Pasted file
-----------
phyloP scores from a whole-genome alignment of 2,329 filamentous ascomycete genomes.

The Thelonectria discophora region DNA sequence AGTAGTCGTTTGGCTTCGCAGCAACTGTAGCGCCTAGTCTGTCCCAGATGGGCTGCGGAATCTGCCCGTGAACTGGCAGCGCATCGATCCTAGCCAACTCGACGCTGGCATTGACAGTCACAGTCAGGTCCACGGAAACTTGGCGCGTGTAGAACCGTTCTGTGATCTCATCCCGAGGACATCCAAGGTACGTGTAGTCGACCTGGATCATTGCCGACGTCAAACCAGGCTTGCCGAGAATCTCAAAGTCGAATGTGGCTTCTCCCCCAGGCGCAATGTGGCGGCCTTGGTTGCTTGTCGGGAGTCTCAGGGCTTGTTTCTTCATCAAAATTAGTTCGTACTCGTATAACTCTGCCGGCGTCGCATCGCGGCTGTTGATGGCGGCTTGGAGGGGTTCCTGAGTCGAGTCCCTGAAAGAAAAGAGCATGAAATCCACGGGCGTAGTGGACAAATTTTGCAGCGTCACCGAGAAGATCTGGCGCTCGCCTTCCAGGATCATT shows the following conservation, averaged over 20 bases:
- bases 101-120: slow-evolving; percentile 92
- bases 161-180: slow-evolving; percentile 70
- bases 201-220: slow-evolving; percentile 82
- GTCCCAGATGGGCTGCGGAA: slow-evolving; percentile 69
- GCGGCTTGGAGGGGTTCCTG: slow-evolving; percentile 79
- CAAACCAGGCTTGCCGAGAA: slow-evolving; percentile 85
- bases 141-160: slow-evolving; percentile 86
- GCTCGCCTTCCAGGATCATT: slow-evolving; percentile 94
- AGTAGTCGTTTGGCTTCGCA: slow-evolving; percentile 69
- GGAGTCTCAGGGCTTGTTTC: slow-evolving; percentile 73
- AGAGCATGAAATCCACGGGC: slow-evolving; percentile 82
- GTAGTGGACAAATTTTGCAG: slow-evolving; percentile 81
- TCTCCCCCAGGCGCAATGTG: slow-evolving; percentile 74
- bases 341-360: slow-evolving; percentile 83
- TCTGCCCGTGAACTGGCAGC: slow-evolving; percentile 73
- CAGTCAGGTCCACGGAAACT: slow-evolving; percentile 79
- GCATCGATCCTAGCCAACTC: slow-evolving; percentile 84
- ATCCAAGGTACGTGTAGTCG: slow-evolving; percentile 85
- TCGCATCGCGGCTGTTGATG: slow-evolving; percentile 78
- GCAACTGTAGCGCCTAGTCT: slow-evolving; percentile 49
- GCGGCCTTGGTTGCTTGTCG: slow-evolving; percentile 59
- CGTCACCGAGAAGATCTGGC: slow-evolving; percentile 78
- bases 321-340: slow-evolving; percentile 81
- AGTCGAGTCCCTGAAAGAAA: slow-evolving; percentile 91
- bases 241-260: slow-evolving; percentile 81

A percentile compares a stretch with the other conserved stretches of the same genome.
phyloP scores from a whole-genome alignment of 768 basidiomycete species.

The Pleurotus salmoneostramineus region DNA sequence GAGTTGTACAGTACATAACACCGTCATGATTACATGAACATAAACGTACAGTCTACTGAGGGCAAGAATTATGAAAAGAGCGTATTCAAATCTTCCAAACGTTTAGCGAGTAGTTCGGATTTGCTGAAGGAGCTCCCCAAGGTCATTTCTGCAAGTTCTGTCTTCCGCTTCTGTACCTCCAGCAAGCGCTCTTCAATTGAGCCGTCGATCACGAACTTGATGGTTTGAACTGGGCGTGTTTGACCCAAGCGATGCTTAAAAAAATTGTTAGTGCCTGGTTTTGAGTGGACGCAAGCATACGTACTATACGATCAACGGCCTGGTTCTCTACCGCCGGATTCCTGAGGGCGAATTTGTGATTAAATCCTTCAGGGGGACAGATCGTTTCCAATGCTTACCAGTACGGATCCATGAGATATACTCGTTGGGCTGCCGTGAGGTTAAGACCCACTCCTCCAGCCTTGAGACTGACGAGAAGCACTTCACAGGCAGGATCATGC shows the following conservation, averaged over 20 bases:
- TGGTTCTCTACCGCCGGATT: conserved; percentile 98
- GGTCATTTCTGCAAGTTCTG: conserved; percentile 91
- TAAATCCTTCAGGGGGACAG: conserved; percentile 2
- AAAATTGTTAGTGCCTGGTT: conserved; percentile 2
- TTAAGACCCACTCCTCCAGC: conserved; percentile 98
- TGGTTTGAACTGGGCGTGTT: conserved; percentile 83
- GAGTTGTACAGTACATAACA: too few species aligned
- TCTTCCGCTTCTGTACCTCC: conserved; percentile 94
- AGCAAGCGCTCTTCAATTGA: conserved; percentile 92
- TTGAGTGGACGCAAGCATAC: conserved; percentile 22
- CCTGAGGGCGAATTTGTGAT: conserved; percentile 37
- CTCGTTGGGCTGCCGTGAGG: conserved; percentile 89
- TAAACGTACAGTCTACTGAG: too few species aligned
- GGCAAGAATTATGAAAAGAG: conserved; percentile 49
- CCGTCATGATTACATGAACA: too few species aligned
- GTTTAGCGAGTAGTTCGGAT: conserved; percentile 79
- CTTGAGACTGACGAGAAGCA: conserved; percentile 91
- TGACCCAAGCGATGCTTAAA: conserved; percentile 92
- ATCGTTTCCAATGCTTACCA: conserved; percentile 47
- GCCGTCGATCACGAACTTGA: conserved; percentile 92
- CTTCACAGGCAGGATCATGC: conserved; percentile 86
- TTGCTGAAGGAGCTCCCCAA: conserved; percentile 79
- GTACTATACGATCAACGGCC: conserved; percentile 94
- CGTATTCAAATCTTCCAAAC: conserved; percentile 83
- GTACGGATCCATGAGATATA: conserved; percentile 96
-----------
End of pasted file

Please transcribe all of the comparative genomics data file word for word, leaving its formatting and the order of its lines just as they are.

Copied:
phyloP scores from a whole-genome alignment of 2,329 filamentous ascomycete genomes.

The Thelonectria discophora region DNA sequence AGTAGTCGTTTGGCTTCGCAGCAACTGTAGCGCCTAGTCTGTCCCAGATGGGCTGCGGAATCTGCCCGTGAACTGGCAGCGCATCGATCCTAGCCAACTCGACGCTGGCATTGACAGTCACAGTCAGGTCCACGGAAACTTGGCGCGTGTAGAACCGTTCTGTGATCTCATCCCGAGGACATCCAAGGTACGTGTAGTCGACCTGGATCATTGCCGACGTCAAACCAGGCTTGCCGAGAATCTCAAAGTCGAATGTGGCTTCTCCCCCAGGCGCAATGTGGCGGCCTTGGTTGCTTGTCGGGAGTCTCAGGGCTTGTTTCTTCATCAAAATTAGTTCGTACTCGTATAACTCTGCCGGCGTCGCATCGCGGCTGTTGATGGCGGCTTGGAGGGGTTCCTGAGTCGAGTCCCTGAAAGAAAAGAGCATGAAATCCACGGGCGTAGTGGACAAATTTTGCAGCGTCACCGAGAAGATCTGGCGCTCGCCTTCCAGGATCATT shows the following conservation, averaged over 20 bases:
- bases 101-120: slow-evolving; percentile 92
- bases 161-180: slow-evolving; percentile 70
- bases 201-220: slow-evolving; percentile 82
- GTCCCAGATGGGCTGCGGAA: slow-evolving; percentile 69
- GCGGCTTGGAGGGGTTCCTG: slow-evolving; percentile 79
- CAAACCAGGCTTGCCGAGAA: slow-evolving; percentile 85
- bases 141-160: slow-evolving; percentile 86
- GCTCGCCTTCCAGGATCATT: slow-evolving; percentile 94
- AGTAGTCGTTTGGCTTCGCA: slow-evolving; percentile 69
- GGAGTCTCAGGGCTTGTTTC: slow-evolving; percentile 73
- AGAGCATGAAATCCACGGGC: slow-evolving; percentile 82
- GTAGTGGACAAATTTTGCAG: slow-evolving; percentile 81
- TCTCCCCCAGGCGCAATGTG: slow-evolving; percentile 74
- bases 341-360: slow-evolving; percentile 83
- TCTGCCCGTGAACTGGCAGC: slow-evolving; percentile 73
- CAGTCAGGTCCACGGAAACT: slow-evolving; percentile 79
- GCATCGATCCTAGCCAACTC: slow-evolving; percentile 84
- ATCCAAGGTACGTGTAGTCG: slow-evolving; percentile 85
- TCGCATCGCGGCTGTTGATG: slow-evolving; percentile 78
- GCAACTGTAGCGCCTAGTCT: slow-evolving; percentile 49
- GCGGCCTTGGTTGCTTGTCG: slow-evolving; percentile 59
- CGTCACCGAGAAGATCTGGC: slow-evolving; percentile 78
- bases 321-340: slow-evolving; percentile 81
- AGTCGAGTCCCTGAAAGAAA: slow-evolving; percentile 91
- bases 241-260: slow-evolving; percentile 81

A percentile compares a stretch with the other conserved stretches of the same genome.
phyloP scores from a whole-genome alignment of 768 basidiomycete species.

The Pleurotus salmoneostramineus region DNA sequence GAGTTGTACAGTACATAACACCGTCATGATTACATGAACATAAACGTACAGTCTACTGAGGGCAAGAATTATGAAAAGAGCGTATTCAAATCTTCCAAACGTTTAGCGAGTAGTTCGGATTTGCTGAAGGAGCTCCCCAAGGTCATTTCTGCAAGTTCTGTCTTCCGCTTCTGTACCTCCAGCAAGCGCTCTTCAATTGAGCCGTCGATCACGAACTTGATGGTTTGAACTGGGCGTGTTTGACCCAAGCGATGCTTAAAAAAATTGTTAGTGCCTGGTTTTGAGTGGACGCAAGCATACGTACTATACGATCAACGGCCTGGTTCTCTACCGCCGGATTCCTGAGGGCGAATTTGTGATTAAATCCTTCAGGGGGACAGATCGTTTCCAATGCTTACCAGTACGGATCCATGAGATATACTCGTTGGGCTGCCGTGAGGTTAAGACCCACTCCTCCAGCCTTGAGACTGACGAGAAGCACTTCACAGGCAGGATCATGC shows the following conservation, averaged over 20 bases:
- TGGTTCTCTACCGCCGGATT: conserved; percentile 98
- GGTCATTTCTGCAAGTTCTG: conserved; percentile 91
- TAAATCCTTCAGGGGGACAG: conserved; percentile 2
- AAAATTGTTAGTGCCTGGTT: conserved; percentile 2
- TTAAGACCCACTCCTCCAGC: conserved; percentile 98
- TGGTTTGAACTGGGCGTGTT: conserved; percentile 83
- GAGTTGTACAGTACATAACA: too few species aligned
- TCTTCCGCTTCTGTACCTCC: conserved; percentile 94
- AGCAAGCGCTCTTCAATTGA: conserved; percentile 92
- TTGAGTGGACGCAAGCATAC: conserved; percentile 22
- CCTGAGGGCGAATTTGTGAT: conserved; percentile 37
- CTCGTTGGGCTGCCGTGAGG: conserved; percentile 89
- TAAACGTACAGTCTACTGAG: too few species aligned
- GGCAAGAATTATGAAAAGAG: conserved; percentile 49
- CCGTCATGATTACATGAACA: too few species aligned
- GTTTAGCGAGTAGTTCGGAT: conserved; percentile 79
- CTTGAGACTGACGAGAAGCA: conserved; percentile 91
- TGACCCAAGCGATGCTTAAA: conserved; percentile 92
- ATCGTTTCCAATGCTTACCA: conserved; percentile 47
- GCCGTCGATCACGAACTTGA: conserved; percentile 92
- CTTCACAGGCAGGATCATGC: conserved; percentile 86
- TTGCTGAAGGAGCTCCCCAA: conserved; percentile 79
- GTACTATACGATCAACGGCC: conserved; percentile 94
- CGTATTCAAATCTTCCAAAC: conserved; percentile 83
- GTACGGATCCATGAGATATA: conserved; percentile 96